Direct versus indirect taxation: the design of the tax structure revisited
AbstractThis paper studies the optimal direct/indirect tax mix in a setting where individuals differ in several unobservable characteristics (productivity and endowments). Tax instruments (income and commodity taxes) are constrained solely by the information structure. It presents general expressions for the optimal commodity tax rates and proves that contrary to Atkinson and Stiglitz's (1976) result, differential commodity taxation remains a useful instrument of optimal tax policy even if preferences are separable between labor and produced goods. The following, more specific, results are also derived. First, when cross substitution effects are small the expressions resemble traditional (many households) Ramsey rules. Second, if differences in endowments are confined to some of the goods, the tax rate on goods in which endowments are zero is positively related to income elasticity. Finally, in a Cobb-Douglas illustration with two goods, where endowments differ only in good 1 (and are interpreted as "wealth"), the tax on good 2 provides an indirect way to tax the unobservable wealth. It is higher (i) the more significant are the wealth differentials, (ii) the stronger is the correlation between wealth and earning ability and (iii) the larger are the (political) weights attached to low wealth individuals.
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Bibliographic InfoPaper provided by Université catholique de Louvain, Center for Operations Research and Econometrics (CORE) in its series CORE Discussion Papers with number 1999010.
Date of creation: 01 Feb 1999
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Other versions of this item:
- Cremer, Helmuth & Pestieau, Pierre & Rochet, Jean-Charles, 2001. "Direct versus Indirect Taxation: The Design of the Tax Structure Revisted," International Economic Review, Department of Economics, University of Pennsylvania and Osaka University Institute of Social and Economic Research Association, vol. 42(3), pages 781-99, August.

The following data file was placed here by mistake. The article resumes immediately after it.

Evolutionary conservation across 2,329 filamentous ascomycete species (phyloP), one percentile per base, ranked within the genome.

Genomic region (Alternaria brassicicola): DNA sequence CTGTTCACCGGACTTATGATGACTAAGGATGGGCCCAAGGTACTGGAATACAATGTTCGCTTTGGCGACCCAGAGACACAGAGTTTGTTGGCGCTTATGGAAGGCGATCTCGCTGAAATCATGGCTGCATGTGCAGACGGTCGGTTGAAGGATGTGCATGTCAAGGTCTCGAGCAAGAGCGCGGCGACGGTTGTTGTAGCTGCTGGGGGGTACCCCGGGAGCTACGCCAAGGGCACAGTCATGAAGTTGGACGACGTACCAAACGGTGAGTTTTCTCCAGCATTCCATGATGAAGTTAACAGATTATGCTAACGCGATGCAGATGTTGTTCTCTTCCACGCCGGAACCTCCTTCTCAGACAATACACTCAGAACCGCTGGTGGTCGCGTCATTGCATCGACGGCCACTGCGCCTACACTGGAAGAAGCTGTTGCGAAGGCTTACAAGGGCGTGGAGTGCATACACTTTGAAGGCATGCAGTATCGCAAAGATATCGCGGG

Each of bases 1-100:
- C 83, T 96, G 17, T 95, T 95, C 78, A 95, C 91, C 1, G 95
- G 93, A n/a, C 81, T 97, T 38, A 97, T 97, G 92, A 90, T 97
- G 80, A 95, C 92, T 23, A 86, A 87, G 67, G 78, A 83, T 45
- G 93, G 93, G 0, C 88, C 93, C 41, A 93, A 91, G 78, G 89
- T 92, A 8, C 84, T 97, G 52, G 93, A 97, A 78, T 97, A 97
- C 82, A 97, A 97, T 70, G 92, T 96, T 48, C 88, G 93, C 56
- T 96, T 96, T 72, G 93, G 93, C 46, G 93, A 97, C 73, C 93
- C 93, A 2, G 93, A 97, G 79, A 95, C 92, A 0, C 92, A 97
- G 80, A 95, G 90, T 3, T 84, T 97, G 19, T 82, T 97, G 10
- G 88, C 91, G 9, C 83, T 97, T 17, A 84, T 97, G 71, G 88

- CREMER, Helmuth & PESTIEAU , Pierre & ROCHET, Jean-Charles, . "Direct versus indirect taxation: the design of the tax structure revisited," CORE Discussion Papers RP -1528, Université catholique de Louvain, Center for Operations Research and Econometrics (CORE).
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- Anthony B. Atkinson, 1976.
"Optimal Taxation and the Direct versus Indirect Tax Controversy,"
247, Queen's University, Department of Economics.
- A. B. Atkinson, 1977. "Optimal Taxation and the Direct versus Indirect Tax Controversy," Canadian Journal of Economics, Canadian Economics Association, vol. 10(4), pages 590-606, November.
- Cremer, Helmuth & Gahvari, Firouz, 1995. "Uncertainty, Optimal Taxation and the Direct versus Indirect Tax Controversy," Economic Journal, Royal Economic Society, vol. 105(432), pages 1165-79, September.
- Joseph E. Stiglitz, 1987.
"Pareto Efficient and Optimal Taxation and the New New Welfare Economics,"
NBER Working Papers
2189, National Bureau of Economic Research, Inc.
- Stiglitz, Joseph E., 1987. "Pareto efficient and optimal taxation and the new new welfare economics," Handbook of Public Economics, in: A. J. Auerbach & M. Feldstein (ed.), Handbook of Public Economics, edition 1, volume 2, chapter 15, pages 991-1042 Elsevier.
- Atkinson, A. B. & Stiglitz, J. E., 1976. "The design of tax structure: Direct versus indirect taxation," Journal of Public Economics, Elsevier, vol. 6(1-2), pages 55-75.
- Mirrlees, J. A., 1976.
"Optimal tax theory : A synthesis,"
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Elsevier, vol. 6(4), pages 327-358, November.
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